Dealing with noise and outliers

GPCA is an algebraic technique which provide the exact algebraic solution in closed form when the data is perfect. With a moderate amount of noise, GPCA will still operate correctly, as the polynomials can be estimated using least squares. However, in the presence of large amounts of noise and outliers, the coefficients may be estimated incorrectly. For this reason, some variations of the main algorithm have been developed. Some of these employ spectral clustering, voting schemes, multivariate-trimming and influence functions to deal with non-perfect data. Please refer to the page from UIUC for more details and code samples on this topic.

Code

An implementation of GPCA in Matlab (with applications to motion segmentation) is also available from our group. See the Code page.

Applications of GPCA and publications
GPCA has been successfully applied in various field of computer vision. In the following we present a (non-exaustive) list of applications that are based on the ideas of GPCA.
Subspace clustering

IEEE Conference on Computer Vision and Pattern Recognition, 2003.

IEEE Conference on Computer Vision and Pattern Recognition, 2004.

IEEE Conference on Computer Vision and Pattern Recognition, 2004

IEEE Transactions on Pattern Analysis and Machine Intelligence, 2005.

International Conference on Machine Learning, 2006

A ZGPCA Algorithm for Subspace Estimation
IEEE International Conference on Multimedia and Expo, 2007

Contextual Distance for Data Perception
IEEE International Conference on Computer Vision, 2007

Estimation of Subspace Arrangements with Applications in Modeling and Segmenting Mixed Data,
Preprint, to appear in SIAM Review, 2007
Hilbert series of subspace arrangements

Hilbert Functions and Applications to the Estimation of Subspace Arrangements
IEEE International Conference on Computer Vision, 2005

Hilbert series of subspace arrangements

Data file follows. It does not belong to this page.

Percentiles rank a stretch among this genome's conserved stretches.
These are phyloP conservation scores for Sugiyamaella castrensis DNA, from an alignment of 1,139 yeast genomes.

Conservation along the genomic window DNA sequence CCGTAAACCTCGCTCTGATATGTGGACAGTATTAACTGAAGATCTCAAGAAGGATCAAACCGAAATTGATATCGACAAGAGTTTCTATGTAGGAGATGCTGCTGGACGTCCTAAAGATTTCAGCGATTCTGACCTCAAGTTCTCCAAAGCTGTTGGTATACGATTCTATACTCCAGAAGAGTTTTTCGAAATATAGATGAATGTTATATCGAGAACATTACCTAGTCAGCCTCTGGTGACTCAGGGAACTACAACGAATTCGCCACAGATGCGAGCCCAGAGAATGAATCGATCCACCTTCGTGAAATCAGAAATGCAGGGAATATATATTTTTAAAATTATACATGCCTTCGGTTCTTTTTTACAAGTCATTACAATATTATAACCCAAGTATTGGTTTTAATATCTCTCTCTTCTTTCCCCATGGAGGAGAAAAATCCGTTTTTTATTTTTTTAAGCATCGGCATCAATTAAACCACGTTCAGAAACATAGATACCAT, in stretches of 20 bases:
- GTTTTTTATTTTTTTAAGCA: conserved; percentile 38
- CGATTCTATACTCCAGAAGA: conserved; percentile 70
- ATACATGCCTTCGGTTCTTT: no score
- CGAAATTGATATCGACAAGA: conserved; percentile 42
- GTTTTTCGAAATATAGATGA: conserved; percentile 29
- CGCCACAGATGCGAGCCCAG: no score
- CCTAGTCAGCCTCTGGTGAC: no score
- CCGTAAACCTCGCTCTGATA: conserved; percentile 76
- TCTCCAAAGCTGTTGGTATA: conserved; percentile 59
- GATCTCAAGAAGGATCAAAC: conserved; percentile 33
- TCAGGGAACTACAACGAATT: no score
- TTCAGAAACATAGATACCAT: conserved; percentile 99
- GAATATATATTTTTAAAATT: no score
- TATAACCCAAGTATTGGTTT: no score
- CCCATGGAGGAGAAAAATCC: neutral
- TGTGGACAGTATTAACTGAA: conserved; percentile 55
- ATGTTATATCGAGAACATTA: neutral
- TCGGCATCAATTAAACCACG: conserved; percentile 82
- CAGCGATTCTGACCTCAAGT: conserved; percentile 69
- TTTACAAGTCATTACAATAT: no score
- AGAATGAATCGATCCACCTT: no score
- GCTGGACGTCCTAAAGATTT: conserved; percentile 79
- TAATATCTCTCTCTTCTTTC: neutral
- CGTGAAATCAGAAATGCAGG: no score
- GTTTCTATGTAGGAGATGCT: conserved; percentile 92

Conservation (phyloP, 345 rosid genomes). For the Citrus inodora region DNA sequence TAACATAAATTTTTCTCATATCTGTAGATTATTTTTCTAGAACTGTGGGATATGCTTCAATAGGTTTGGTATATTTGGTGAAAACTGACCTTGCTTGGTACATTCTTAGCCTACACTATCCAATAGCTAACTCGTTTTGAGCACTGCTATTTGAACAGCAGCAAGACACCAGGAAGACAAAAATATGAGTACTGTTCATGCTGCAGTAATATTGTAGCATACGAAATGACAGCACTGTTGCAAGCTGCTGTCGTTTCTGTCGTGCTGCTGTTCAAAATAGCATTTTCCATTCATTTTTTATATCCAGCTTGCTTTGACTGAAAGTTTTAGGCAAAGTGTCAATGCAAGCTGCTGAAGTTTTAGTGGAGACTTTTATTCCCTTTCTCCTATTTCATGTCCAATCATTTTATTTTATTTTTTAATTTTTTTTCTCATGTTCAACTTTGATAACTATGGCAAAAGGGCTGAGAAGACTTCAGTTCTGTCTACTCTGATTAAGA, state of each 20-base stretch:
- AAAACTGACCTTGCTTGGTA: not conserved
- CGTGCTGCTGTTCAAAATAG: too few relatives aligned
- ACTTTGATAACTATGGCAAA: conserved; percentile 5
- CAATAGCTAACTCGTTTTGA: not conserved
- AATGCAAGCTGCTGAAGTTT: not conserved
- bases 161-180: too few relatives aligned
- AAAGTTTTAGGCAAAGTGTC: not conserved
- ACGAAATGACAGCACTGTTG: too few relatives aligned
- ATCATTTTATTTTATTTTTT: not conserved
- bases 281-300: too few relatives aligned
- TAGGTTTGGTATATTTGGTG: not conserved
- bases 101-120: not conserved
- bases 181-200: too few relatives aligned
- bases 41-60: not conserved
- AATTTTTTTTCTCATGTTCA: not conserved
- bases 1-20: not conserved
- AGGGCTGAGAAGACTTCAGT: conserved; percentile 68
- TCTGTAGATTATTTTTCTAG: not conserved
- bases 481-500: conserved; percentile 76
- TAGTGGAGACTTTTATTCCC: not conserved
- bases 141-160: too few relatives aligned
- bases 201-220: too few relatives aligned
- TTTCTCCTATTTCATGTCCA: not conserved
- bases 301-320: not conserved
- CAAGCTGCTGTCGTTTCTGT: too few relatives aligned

Journal of Pure and Applied Algebra, 2007
Motion segmentation

IEEE Workshop on Vision and Motion Computing, 2002

IEEE Conference on Computer Vision and Pattern Recognition, 2003

IEEE Conference on Computer Vision and Pattern Recognition, 2004

Motion Segmentation of Multiple Translating Objects Using Line Correspondences
IEEE Computer Society Conference on Computer Vision and Pattern Recognition, 2005

A Factorization-Based Approach for Articulated Non-rigid Shape, Motion and Kinematic Chain Recovery
IEEE Conference on Computer Vision and Pattern Recognition, 2005

Journal of Mathematical Imaging and Vision, 2006

International Journal of Computer Vision, 2006

Imaging Beyond the Pinhole Camera, Springer, 2006

IEEE International Conference on Computer Vision and Pattern Recognition, 2007

IEEE Transactions on Pattern Analysis and Machine Intelligence, 2007

3D Motion Segmentation from Straight-Line Optical Flow
Multimedia Content Analysis and Mining, Springer, 2007
Hybrid Systems

IEEE Conference on Decision and Control, 2003

IEEE Conference on Decision and Control, 2004

IEEE Conference on Decision and Control, 2005

European Control Conference, 2007

Recursive Identification of Switched ARX Systems
Automatica, 2007
Dynamic Textures

IEEE Conference on Computer Vision and Pattern Recognition, 2005

Dynamical Vision Workshop in the European Conf. on Computer Vision, 2006

Spatial segmentation of temporal texture using mixture linear models
Dynamical Vision, Springer, 2007
Image segmentation and compression

GPCA: an efficient dimension reduction scheme for image compression and retrieval
ACM SIGKDD international conference on Knowledge discovery and data mining, 2004

A Multi-Scale Hybrid Linear Model for Lossy Image Representation
IEEE International Conference on Computer Vision, 2005

Segmenting Small Regions in the Presence of Noise
IEEE International Conference on Image Processing, 2005

Scale adaptive visual attention detection by subspace analysis
International Conference on Multimedia, 2007
Biomedical imaging

Segmenting a Beating Heart Using Polysegment and Spatial GPCA
IEEE International Symposium on Biomedical Imaging: Nano to Macro, 2006
Vision-Based Formation Control

Following the Flock: Distributed Formation Control with Omnidirectional Vision-Based Motion Segmentation and Visual Servoing.
IEEE Robotics and Automation Magazine, 2004
Please refer to the specific webpages on this same website for more details on this topic.